Leaping into Your Next Challenge


Where’s Your Edge?

Your Jewish Fairy Godmother’s Prescription for

Leaping into Your Next Challenge


The alarm goes off. You brush your teeth, brew some caffeine and head in. What day is it? Monday-ugh; Tuesday-yawn; Wednesday-halfway (hooray!); Thursday-hang in there; Friday-TGIF!!!


What’s the problem? You know the drill. You know your job. You can script every day of the week, not down to the labels on the lost files but pretty close. You’re okay: secure, entrenched, safe, and yikes, can you say it out loud, totally bored,. You don’t want to die in this job but how’re you going to find the energy to prepare yourself for what happens next? Where did your energy and ambition go? Where’s your edge?


It’s a not uncommon lament. We’re all looking for that scent of danger, the utter vitality than comes from feeling completely alive. Not that we walk around wanting to face off lions or tigers; usually bosses are scary enough. We don’t really want to know first-hand if a parachute will open; giving a presentation is enough of a life-threatening thrill. But often we crave, secretly or not, the intensity and zeal that comes when we’re fully focused. And we tend to be most focused when we take risks, when we’re willing to leave the safety of a predictable week and test ourselves, see how we do in a new and different world.


So what’s it take to get ready? What do you have to do? Not just updating your resume and searching the help wanteds. What do you have to do on the inside? How do you leave behind the emotional baggage that’s weighting you down?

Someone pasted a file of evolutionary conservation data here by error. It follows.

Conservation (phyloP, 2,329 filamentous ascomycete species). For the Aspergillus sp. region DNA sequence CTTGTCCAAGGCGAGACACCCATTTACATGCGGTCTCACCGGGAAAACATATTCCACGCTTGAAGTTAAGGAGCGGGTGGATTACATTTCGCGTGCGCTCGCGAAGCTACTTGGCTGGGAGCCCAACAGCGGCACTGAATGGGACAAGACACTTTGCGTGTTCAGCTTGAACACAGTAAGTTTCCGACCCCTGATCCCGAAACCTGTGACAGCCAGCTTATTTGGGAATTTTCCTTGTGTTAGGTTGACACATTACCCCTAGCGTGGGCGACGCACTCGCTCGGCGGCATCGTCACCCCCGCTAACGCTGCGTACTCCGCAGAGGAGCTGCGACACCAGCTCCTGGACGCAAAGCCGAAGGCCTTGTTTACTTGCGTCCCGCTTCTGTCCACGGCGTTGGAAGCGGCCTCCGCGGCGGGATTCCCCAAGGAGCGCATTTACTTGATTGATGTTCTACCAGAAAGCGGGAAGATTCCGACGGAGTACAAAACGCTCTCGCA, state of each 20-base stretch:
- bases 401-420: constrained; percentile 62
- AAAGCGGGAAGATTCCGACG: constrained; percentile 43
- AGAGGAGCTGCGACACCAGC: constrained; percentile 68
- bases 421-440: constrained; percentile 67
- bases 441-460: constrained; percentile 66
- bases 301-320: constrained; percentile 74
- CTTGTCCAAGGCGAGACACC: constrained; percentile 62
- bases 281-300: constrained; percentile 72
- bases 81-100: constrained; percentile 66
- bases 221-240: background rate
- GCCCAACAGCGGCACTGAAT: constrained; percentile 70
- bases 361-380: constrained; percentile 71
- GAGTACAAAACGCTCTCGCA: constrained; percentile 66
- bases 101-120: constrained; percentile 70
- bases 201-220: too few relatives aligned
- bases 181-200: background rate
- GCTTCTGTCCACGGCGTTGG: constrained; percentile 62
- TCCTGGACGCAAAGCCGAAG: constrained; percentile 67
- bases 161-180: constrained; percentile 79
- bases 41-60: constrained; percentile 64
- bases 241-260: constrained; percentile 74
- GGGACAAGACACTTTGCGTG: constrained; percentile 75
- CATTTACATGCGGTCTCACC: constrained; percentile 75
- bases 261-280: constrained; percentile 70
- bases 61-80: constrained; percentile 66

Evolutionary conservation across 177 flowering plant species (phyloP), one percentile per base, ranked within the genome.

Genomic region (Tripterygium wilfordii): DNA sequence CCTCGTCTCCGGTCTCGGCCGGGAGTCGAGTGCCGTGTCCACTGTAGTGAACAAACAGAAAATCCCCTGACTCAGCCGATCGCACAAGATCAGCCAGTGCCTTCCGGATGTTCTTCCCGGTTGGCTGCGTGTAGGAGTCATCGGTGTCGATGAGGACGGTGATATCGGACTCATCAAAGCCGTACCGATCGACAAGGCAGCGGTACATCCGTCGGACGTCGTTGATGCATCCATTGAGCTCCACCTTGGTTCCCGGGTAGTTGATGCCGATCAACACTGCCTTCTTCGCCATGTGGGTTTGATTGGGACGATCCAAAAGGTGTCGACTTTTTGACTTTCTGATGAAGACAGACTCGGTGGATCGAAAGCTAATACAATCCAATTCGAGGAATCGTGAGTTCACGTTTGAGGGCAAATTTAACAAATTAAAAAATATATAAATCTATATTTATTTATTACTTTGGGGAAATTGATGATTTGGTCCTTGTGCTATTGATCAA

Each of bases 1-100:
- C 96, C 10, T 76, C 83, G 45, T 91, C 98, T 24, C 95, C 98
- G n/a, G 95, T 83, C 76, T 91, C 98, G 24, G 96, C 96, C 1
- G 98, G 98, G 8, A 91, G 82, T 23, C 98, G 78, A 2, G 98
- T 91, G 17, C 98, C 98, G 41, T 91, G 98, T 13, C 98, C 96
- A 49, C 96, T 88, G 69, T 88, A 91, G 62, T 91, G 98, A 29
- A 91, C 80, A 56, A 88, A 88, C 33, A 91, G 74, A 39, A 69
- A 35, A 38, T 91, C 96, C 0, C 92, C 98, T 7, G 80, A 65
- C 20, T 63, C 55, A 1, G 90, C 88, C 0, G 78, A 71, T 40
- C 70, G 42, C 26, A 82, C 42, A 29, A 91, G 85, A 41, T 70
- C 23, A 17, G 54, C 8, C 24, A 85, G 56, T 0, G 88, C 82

One way to face risk is to leave a safe distance between you and the edge. Look for an internal promotion. Be sure you have a secure financial safety margin. But what happens if you push the envelope a little? If you take the essentially risk-averse parts of your nature, the ones that usually run the show, and muzzle them for a while? If you allow yourself a flight of fantasy, visions of what you think you’d create, would become, would be if only.


The key is the ‘if only.’


Because if all you do is dream and then tuck those disruptive little thoughts away, or smile indulgently and then go back to your desk, sit back in the familiar chair of your predictable life, you’re doing yourself a great disservice.


That’s not to say that today is the day to quit your job and start a dot-com (or even to proclaim your adoration to the secret crush in an adjoining cubicle). But it might be the day to remember how to dream. To leave some space for an edge to appear, and then not to run from it.


Most of us have been trained to be parakeets. Too few were encouraged to become eagles. No one ever said: You can learn to fly. The ‘If only’s’ are the doubts that weight your wings, the words that keep you on the ground, safe in your cage. Take some time to think about what it means to fly. Because that’s what an edge is really all about. It’s what happens when you go over the side and trust that your wings will carry you.


How can you encourage yourself to take risks? And how can you figure out which risks to take?